“Women Are Going to Die”: A Late-Abortion Doctor on the Dangers of Post-Roe America

Dr. Warren Hern on what happens now.

Dr. Warren Hern

Dr. Warren Hern talks about the shooting death of his friend Dr. George Tiller during an interview at his clinic in Boulder, Colorado in 2009.Ed Andrieski/AP

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Abortions that occur after 21 weeks gestation are vanishingly rare, accounting for about 1 percent of all abortions nationwide. The doctors who perform abortions later in pregnancy are even rarer: The 2013 documentary After Tiller cited just four doctors in the United States who performed abortions in the third trimester.

One of them is Dr. Warren Hern. He has operated in Boulder, Colorado, for decades, despite a constant onslaught of violence and harassment.

Last week, I caught up with Hern, now 84, by phone while he was in Washington, DC, visiting a colleague’s clinic. We discussed the necessity of this particular type of abortion and the challenges of providing abortion care in a post-Roe world. Our conversation has been lightly edited and condensed for clarity.

What has changed for you already in the weeks after Roe was overturned?

I’d say that we’re busier than we have been. We’re sort of maxed out, and we’re struggling to take care of all the patients that want appointments. We’re booked several weeks out now. That’s bad for the patients, that they have to wait. But that’s happening all over the country because of what happened in Texas and the other red states.

Do you worry that Colorado could make abortion illegal as well?

It’s always a possibility. Right now, the Democrats are in charge of the state legislature. We have an excellent pro-choice Democratic governor, Jared Polis, who just signed an executive order to protect women who are coming to Colorado to have abortions from being prosecuted in their home states. And the same executive order protects those of us who want to help them.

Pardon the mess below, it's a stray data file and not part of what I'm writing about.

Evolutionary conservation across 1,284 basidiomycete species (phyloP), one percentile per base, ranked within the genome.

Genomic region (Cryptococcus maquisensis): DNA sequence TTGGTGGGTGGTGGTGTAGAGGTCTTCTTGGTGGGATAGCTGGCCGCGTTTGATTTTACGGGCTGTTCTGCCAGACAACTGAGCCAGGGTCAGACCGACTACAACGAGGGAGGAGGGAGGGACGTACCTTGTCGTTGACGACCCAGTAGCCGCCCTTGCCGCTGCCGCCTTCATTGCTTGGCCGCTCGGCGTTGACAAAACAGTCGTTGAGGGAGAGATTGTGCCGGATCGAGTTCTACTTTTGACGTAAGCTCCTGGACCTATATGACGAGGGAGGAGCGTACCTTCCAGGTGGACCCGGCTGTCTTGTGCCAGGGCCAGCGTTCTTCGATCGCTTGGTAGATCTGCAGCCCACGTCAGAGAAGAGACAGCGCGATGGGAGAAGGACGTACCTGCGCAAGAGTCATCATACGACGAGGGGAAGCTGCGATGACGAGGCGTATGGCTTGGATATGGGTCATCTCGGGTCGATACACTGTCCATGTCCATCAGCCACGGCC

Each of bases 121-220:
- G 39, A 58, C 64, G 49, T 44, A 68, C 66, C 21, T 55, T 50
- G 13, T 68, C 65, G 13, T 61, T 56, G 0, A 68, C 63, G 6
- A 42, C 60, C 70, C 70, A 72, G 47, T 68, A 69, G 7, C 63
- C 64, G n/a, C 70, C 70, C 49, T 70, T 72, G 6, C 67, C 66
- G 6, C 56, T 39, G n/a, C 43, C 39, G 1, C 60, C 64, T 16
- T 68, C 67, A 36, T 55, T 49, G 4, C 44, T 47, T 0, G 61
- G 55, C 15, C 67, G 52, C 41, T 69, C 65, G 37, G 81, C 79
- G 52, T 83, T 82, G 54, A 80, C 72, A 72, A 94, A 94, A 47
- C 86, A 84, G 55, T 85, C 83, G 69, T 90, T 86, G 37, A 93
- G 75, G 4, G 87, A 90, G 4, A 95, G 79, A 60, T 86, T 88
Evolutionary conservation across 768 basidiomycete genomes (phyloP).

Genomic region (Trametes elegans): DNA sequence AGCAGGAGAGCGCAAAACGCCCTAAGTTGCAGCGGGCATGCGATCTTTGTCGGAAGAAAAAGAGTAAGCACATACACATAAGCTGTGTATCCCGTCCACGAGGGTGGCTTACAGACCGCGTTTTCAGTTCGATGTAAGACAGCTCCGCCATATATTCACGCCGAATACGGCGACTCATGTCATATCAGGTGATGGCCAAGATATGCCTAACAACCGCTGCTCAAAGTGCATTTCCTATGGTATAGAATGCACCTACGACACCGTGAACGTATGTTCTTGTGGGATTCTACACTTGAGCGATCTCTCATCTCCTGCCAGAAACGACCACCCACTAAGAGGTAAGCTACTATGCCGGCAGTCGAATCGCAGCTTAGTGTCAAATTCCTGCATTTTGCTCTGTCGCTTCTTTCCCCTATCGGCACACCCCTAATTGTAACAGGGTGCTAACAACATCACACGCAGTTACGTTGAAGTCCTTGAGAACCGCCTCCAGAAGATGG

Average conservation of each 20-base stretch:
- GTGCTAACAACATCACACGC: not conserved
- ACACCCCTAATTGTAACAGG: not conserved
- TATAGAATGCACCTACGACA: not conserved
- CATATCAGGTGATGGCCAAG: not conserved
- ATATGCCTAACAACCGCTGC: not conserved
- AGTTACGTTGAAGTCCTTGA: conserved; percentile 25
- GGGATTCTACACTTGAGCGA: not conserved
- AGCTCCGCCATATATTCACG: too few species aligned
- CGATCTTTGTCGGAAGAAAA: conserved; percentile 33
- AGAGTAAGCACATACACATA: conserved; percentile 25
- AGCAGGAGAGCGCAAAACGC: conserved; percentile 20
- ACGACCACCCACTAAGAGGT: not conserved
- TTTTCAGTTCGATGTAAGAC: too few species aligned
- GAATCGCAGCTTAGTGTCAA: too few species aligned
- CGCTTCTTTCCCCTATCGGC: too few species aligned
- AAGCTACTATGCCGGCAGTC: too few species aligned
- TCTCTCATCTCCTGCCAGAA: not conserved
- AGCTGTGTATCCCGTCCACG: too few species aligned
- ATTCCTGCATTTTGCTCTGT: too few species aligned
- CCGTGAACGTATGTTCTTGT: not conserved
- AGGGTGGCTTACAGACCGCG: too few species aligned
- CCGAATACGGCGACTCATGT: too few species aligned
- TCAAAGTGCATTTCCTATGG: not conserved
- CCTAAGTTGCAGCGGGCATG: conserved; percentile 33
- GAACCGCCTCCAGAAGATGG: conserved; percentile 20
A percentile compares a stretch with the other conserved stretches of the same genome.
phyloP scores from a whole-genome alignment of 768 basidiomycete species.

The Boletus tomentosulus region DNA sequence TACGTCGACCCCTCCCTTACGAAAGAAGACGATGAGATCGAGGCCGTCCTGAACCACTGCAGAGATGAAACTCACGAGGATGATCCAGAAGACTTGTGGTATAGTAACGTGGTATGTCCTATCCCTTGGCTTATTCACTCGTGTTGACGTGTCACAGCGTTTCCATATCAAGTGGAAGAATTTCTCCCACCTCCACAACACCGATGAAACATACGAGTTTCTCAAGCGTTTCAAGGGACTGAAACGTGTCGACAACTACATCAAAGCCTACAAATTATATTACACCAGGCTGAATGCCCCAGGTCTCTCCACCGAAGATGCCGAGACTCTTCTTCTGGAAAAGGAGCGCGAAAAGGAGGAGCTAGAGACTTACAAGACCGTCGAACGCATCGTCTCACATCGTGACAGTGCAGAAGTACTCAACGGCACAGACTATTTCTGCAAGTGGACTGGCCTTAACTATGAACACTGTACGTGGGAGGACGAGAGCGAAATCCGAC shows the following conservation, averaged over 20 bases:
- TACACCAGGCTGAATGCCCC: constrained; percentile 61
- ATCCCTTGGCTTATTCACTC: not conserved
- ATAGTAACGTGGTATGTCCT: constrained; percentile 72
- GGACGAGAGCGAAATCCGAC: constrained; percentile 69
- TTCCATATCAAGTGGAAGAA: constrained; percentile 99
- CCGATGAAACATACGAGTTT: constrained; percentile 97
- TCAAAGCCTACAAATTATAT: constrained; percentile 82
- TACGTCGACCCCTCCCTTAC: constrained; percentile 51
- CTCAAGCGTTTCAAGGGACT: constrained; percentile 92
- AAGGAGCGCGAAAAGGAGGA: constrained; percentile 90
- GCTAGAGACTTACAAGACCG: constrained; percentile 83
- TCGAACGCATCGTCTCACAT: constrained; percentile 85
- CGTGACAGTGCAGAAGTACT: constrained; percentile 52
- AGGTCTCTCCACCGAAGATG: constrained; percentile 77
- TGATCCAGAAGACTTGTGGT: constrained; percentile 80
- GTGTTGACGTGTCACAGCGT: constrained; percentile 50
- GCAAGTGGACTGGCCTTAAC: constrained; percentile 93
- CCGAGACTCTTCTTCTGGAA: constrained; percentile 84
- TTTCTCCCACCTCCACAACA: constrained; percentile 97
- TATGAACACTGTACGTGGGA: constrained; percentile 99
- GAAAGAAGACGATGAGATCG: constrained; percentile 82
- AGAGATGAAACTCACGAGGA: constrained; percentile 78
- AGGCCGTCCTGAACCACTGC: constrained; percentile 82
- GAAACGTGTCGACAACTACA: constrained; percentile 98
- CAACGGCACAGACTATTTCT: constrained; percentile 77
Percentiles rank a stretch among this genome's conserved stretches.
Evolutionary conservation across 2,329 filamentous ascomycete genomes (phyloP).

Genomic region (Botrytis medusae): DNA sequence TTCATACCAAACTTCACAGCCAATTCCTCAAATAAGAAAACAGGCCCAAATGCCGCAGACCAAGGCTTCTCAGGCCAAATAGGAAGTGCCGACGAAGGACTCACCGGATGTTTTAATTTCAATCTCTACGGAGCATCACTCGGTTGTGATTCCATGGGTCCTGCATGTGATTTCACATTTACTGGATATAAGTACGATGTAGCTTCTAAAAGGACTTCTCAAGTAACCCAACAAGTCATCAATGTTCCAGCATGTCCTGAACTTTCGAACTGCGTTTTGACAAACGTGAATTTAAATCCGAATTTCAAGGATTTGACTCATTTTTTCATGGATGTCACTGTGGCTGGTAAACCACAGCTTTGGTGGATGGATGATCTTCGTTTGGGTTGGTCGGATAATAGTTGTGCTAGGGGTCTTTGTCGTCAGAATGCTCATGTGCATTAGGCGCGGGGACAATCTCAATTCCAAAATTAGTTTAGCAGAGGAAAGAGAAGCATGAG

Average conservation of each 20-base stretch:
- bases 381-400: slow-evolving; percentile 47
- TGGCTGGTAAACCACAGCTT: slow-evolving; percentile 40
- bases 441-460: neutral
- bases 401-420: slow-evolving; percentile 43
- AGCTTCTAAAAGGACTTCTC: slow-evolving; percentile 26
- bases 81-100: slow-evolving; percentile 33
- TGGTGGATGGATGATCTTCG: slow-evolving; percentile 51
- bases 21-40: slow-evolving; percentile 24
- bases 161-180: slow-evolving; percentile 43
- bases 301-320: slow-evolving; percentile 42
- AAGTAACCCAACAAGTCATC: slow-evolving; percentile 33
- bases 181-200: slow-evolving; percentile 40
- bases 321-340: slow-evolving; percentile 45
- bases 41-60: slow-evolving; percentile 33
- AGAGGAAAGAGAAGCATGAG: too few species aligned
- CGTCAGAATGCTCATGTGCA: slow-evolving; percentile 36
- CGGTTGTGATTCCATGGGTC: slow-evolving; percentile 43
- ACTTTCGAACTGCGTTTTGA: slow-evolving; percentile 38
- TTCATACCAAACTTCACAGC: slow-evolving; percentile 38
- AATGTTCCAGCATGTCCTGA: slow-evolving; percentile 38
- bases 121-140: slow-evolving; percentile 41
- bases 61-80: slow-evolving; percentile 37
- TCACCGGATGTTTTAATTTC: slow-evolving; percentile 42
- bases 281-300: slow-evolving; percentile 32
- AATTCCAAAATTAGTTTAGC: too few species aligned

The Democrats passed the Reproductive Health Equity Act earlier in the year, against the spirited opposition of the Republicans.

The bottom line is that at this point, in this country, a woman’s life and health are at the mercy of the next election. And it’s at the mercy of her zip code. And she’s also at the mercy of Mitch McConnell, who knows nothing about what we’re doing and how this affects people.

What are your biggest worries about abortion care in the post-Roe era?

I worry about the patients. As a result of this Dobbs decision, women are going to die, as they did before Roe, because they’ll be desperate and they may try to perform abortions on themselves without adequate medical care. Or they may have be carrying a pregnancy that’s a more than usual threat to their lives.

People don’t understand that pregnancy is not a benign condition. Women die from being pregnant. That’s why they have a whole specialty—obstetrics and gynecology—to take care of them to assure their survival during the pregnancy, and ensure them having a healthy baby when they finish the pregnancy. But the laws interfere with this basic medical care for women.